Jeff Gaisford** - 9 April 2006
Squadron RAF used Catalina Bay at the southern end of Lake
St Lucia as a forward operational base in 1943 and 44.
Initially they flew the sturdy Catalina flying boats, but
these were gradually replaced by the much larger four engined
Short Sunderland Mark 5 flying boat. These drew over five
foot of water and St Lucia was too shallow for them. This
forced the Squadron to look for an alternative landing site
with deeper water.
chose Lake Umsingazi and the squadron relocated there lock
stock and barrel in the course of 1944. In 1945, there being
so many South Africans on strength in 262 Squadron, it was
decided to transfer the whole operation to the South African
Air Force. This was duly done and 35 Squadron SAAF came into
being. The squadron base was at Congella in Durban and this
required the big flying boats to land in the harbour. They
were forbidden to land there at night, however, due to various
after dark hazards that included the large number of small
"fishing"craft that would dot the harbour after
dark, and the flying boats had to land at Lake Umsingazi.
35 Sqn SAAF Sunderland with the registration letters RB-N
crashed and sank on the night of 1 November 1956 in bad weather
after a navigation exercise to Europa Island in the Mozambique
Channel. A young crewman, 18 year-old Henry van Reenen, survived
the crash and, now a respectable businessman in Gauteng, recently
told me his tale:
Sunderlands flew on the navigation exercise from Durban
to Europa Island - their serial numbers were RB-D and RB-N
which was the aircraft I flew in. I cannot recall the registration
of the third one. En route our radar set failed. Great waterspouts
were rising all around us, forcing us to dodge backwards
and forwards and it wasn't long before our navigators had
no idea where we were. Without radar we were almost blind.
other two Sunderlands completed the exercise and turned
for home and landed safely at Lake Umsingazi near Richards
Bay. We eventually packed it in in the late afternoon and
headed back towards the South African coast. A thunderstorm
had come up, waterspouts kept forcing us to change course,
and we headed towards Durban and then turned up-coast in
order to find our landing area on Lake Umsingazi. Late that
night we sighted the lights of the flarepath on Lake Umsingazi
and came down on our final approach.
thunderstorm was still raging with high winds, very heavy
rain, hail and great flashes of lightning that lit the sky
around us. The Sunderland was about 60 feet off the water
when for no apparent reason we dropped onto the surface,
hitting very hard. We bounced, then hit the water again.
Our pilot, Capt Naude, rammed the throttles open to abort
the landing and go around once more, but at about 100 feet
the Sunderland stalled under full power and crashed into
the lake. The nose was partially broken off, the co-pilot
Lt Col Thys Uys was flung bodily through the cockpit canopy
and landed almost 200 yards away. Capt Naude's harness snapped
and he was flung back-first against the instrument panel.
was seated in the wardroom below the flight deck with three
other crewmen and was catapulted against the bulkhead ahead
of us and knocked unconscious. I came to a few minutes later
underwater and in pitch darkness. I found some air trapped
above me and swam back through the wardroom into the galley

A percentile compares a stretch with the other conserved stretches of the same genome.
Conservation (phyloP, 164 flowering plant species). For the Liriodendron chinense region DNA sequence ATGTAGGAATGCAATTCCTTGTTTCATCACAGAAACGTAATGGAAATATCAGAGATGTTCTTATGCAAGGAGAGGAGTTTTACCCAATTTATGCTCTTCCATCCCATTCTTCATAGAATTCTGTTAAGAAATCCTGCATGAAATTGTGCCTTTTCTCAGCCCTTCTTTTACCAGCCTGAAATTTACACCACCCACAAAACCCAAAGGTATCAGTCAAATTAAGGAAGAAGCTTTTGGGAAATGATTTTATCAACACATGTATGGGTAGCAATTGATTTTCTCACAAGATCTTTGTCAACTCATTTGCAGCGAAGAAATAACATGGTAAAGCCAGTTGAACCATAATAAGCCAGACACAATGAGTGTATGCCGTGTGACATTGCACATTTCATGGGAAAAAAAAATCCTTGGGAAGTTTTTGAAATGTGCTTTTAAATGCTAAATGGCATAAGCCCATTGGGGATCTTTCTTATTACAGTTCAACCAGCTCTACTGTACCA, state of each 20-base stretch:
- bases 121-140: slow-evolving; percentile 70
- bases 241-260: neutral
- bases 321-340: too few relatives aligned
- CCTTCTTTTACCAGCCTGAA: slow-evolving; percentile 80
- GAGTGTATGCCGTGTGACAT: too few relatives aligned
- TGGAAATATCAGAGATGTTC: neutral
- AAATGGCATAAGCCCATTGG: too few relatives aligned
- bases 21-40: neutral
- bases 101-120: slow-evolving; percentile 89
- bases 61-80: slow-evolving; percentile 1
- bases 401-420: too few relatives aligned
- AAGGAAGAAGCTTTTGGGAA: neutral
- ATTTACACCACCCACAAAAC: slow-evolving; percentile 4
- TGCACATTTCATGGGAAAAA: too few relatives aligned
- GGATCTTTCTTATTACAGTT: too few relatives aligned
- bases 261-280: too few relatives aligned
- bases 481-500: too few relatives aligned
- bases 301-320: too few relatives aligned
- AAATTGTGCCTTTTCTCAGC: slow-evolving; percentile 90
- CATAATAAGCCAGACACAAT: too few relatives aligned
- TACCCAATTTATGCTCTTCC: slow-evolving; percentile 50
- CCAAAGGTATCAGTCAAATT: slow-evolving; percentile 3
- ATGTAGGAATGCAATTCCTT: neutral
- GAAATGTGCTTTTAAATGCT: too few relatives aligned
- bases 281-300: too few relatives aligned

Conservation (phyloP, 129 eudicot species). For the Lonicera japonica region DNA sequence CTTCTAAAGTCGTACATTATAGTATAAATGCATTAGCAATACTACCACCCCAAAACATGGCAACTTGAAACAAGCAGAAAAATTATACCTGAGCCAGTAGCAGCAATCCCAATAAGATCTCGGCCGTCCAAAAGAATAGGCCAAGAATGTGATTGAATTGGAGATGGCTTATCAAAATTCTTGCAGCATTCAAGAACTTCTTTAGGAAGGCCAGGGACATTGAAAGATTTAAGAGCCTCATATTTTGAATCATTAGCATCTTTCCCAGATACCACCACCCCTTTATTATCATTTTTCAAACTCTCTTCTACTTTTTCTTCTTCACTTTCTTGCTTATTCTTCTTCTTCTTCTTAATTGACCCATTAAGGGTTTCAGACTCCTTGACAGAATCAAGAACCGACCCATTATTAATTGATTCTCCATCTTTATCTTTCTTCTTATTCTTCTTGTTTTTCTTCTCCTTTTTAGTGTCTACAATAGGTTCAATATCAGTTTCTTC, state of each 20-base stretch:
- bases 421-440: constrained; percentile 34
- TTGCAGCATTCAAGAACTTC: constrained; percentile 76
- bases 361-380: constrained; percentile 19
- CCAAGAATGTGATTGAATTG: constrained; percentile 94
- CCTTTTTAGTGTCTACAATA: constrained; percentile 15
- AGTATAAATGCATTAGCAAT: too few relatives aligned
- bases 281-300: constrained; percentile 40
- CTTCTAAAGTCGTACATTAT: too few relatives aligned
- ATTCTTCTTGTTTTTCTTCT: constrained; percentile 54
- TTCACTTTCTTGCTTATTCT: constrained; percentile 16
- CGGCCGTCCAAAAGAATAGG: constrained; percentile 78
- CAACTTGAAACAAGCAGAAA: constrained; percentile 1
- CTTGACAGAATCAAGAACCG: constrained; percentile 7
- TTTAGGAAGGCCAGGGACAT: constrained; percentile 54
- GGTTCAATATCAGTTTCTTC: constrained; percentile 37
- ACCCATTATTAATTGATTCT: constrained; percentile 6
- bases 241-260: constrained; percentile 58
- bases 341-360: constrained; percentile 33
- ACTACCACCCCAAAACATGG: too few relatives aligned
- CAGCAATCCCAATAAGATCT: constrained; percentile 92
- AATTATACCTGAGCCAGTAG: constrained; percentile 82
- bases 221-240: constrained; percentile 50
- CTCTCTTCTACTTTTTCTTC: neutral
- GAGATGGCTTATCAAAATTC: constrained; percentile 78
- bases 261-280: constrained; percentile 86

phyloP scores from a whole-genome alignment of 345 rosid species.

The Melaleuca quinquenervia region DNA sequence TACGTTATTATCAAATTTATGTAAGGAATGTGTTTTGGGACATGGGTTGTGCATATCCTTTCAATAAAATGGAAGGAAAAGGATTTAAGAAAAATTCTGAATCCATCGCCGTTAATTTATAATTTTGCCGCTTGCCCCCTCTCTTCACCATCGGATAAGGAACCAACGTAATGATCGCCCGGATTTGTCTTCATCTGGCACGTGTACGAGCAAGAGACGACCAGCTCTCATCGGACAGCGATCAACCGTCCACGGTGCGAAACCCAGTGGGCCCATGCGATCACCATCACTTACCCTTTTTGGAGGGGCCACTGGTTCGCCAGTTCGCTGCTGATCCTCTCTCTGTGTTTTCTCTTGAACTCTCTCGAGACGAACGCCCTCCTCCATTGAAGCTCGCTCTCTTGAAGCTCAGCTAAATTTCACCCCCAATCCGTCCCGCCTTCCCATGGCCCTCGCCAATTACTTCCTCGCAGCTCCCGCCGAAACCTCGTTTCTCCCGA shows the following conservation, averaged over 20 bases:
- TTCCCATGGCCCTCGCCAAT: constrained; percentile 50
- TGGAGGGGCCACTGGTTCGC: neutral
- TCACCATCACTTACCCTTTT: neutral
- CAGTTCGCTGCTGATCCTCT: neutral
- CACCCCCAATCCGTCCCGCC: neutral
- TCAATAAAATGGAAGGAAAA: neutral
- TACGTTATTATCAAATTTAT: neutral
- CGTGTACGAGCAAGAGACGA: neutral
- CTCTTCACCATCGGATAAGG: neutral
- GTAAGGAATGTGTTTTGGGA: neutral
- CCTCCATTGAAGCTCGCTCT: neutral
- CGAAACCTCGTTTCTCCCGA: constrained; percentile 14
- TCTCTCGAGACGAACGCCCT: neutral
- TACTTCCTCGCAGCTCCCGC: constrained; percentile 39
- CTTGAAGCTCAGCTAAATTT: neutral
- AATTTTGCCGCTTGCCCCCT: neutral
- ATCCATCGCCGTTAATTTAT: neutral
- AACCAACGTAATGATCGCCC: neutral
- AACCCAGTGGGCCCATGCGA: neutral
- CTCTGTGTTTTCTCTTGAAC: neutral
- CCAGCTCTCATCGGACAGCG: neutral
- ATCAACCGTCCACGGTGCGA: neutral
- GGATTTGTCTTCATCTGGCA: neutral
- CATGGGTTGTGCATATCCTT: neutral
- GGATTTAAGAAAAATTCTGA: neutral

- there I opened a hatch that led to the flight deck, but
this was also under water. There was a small perspex dome
used by the navigator just aft the main canopy. I found
some air trapped there and this gave me a few more gulps.
Acting more on instinct I swam along a passageway to the
weapons deck intending to exit the Sunderland through one
of two machine-gun hatches situated on either side of the
fuselage just aft of the wing trailing edges. Some flame
floats in this compartment had ignited and the interior
of the compartment was aflame so I swam underneath the flames
to get to the left hand hatch.
rest of the crew were sitting on the left hand wing and
Jan Knoll, a Dutch radio officer, heard me yelling. He jumped
into the water and helped me out, swimming with me to the
wing where my friends pulled me up and out of the water.
I passed out from the pain of my injuries and only came
to briefly on the boat taking us to shore. We were given
first aid and bundled into the back of 1947 Ford ambulance
that bounced its way across a terribly rough track to the
Empangeni Hospital where they cut off our flying suits and
gave us another thorough wash! We were later flown to Durban
and spent a few weeks recovering in Addington Hospital,"
he told me.
Bay in those days was still very wild and the bodies of the
two men who died in the crash were only recovered some days
later because crocodiles were nosing around the wreck and
keeping the divers away.
As a boy I saw the stripped hull of this aircraft being winched
out of the lake in about 1958. Its fate is unknown - although
it is probably still there. A local man salvaged the right
hand wing float and converted it into a catamaran ski-boat
powered by an old Ford Vee 8 engine and fitted with a Mustang
fighter cockpit canopy - and this contraption must still be
in the area.
The natural beauty of Lake St Lucia and Umsingazi have hidden
this story for many years. To the average visitor today the
thought of these beautiful lakes being the scene of such amazing
military aviation activity would be strange - but these events
are a part of the fascinating history of Zululand and definitely
part of the aviation history of South Africa.
RB-N can be seen amongst the parked aircraft in the aerial
photos of the Congella flying-boat base.
Gaisford is currently Media Officer for Ezemvelo KZN Wildlife.
He has a deep interest in the flying doats which operated
in Zululand and this led to the writing of this article.
It first appeared in World Air News and is reprinted here
with Jeff's kind permission.
Flying Boat Page